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Defense rests in trial of former Mpls. officer, Mohamed Noor

The defense has rested in the trial of Mohamed Noor, whos is charged with murder and manslaughter in the July 2017 death of Justine Ruszczyk Damond.

MINNEAPOLIS — The defense has rested in the trial of a former Minneapolis police officer who shot and killed an unarmed woman who approached his squad car.    

Closing arguments are expected Monday after the prosecution calls at least one rebuttal witness. Judge Kathryn Quaintance told jurors they should expect to begin deliberations Monday. And she said they would be sequestered once deliberations start. That means they will stay overnight at a hotel after deliberating to 7 p.m. at the latest each day. They will not return home until they reach a verdict.

Friday's testimony wrapped up the fourth week at the trial of Mohamed Noor. He's charged with murder and manslaughter in the July 2017 death of Justine Ruszczyk Damond, a dual citizen of the U.S. and Australia who had called 911 to report a possible sexual assault behind her house.    

Earlier, prosecutors went aggressively after Noor in cross-examination Friday morning, grilling him over his decision to fire his weapon and kill an unarmed citizen in July of 2017.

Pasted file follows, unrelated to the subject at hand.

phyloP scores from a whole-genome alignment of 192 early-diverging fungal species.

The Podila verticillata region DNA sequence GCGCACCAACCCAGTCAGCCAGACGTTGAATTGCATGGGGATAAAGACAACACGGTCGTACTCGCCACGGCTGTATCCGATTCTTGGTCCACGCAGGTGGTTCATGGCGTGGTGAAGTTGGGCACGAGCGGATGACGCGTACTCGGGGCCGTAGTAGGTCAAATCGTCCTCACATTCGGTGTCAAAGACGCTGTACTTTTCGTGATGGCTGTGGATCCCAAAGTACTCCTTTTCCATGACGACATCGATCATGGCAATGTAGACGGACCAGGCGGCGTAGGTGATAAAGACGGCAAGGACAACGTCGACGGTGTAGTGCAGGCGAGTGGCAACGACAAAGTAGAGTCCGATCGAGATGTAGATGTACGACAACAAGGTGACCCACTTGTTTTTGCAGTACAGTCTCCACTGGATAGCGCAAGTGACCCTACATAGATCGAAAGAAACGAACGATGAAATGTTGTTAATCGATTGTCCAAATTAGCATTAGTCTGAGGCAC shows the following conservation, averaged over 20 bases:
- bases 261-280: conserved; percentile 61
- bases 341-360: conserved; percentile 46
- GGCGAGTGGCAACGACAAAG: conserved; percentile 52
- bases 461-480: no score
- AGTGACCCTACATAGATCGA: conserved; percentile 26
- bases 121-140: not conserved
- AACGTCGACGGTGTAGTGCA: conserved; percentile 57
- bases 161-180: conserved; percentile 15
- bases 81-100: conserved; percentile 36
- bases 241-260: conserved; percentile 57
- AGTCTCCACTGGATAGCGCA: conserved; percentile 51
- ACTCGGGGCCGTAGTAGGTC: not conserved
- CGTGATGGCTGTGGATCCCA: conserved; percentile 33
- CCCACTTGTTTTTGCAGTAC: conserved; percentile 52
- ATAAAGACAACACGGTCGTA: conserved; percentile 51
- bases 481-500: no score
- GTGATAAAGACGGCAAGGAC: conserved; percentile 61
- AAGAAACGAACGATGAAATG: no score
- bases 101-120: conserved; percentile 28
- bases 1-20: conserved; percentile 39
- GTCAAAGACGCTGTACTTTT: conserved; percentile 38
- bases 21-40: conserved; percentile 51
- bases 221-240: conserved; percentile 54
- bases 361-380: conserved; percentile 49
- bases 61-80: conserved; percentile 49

Noor took the stand one day after he was called by his defense team to testify. On Friday prosecutor Amy Sweasy began by pointing out the MPD's use of force policy that uses the "sanctity of life" of citizens as cornerstone. Noor's partner Matthew Harrity testified earlier in the trial that he put his 'own' safety first, and Noor basically told jurors the same thing yesterday. 

Sweasy then seized on Noor's failure to activate his body camera in the moments leading up to the fatal shooting of Justine Ruszczyk Damond. 

Noor: "Ma'am we hadn't made contact yet. When we made contact, we turned them on."

Sweasy: "You mean after you shot her."

Noor: "Yes, ma'am."

Sweasy then seized on Noor changing his testimony from Thursday about whether he went to the shooting scene with his attorneys and private investigator. He now admits that he did after repeatedly denying that yesterday. Noor claimed he misunderstood Sweasy's questions.

The prosecution also pressed Noor on the level of threat posed by Ruszczyk Damond, intimating he did not need to use deadly force. 

Sweasy: "What degree of certainty did you have that Ms. Ruszczyk had a weapon?"

Noor: "I had to make a split-second decision to protect my partner."

KARE 11's Lou Raguse says that seemed to be Noor's go-to answer when directly answering the question might hurt him.

"You had absolutely no other choice?," Sweasy pushed. 

Noor: "No ma'am."

Sweasy: "What steps did you take to confirm the threat"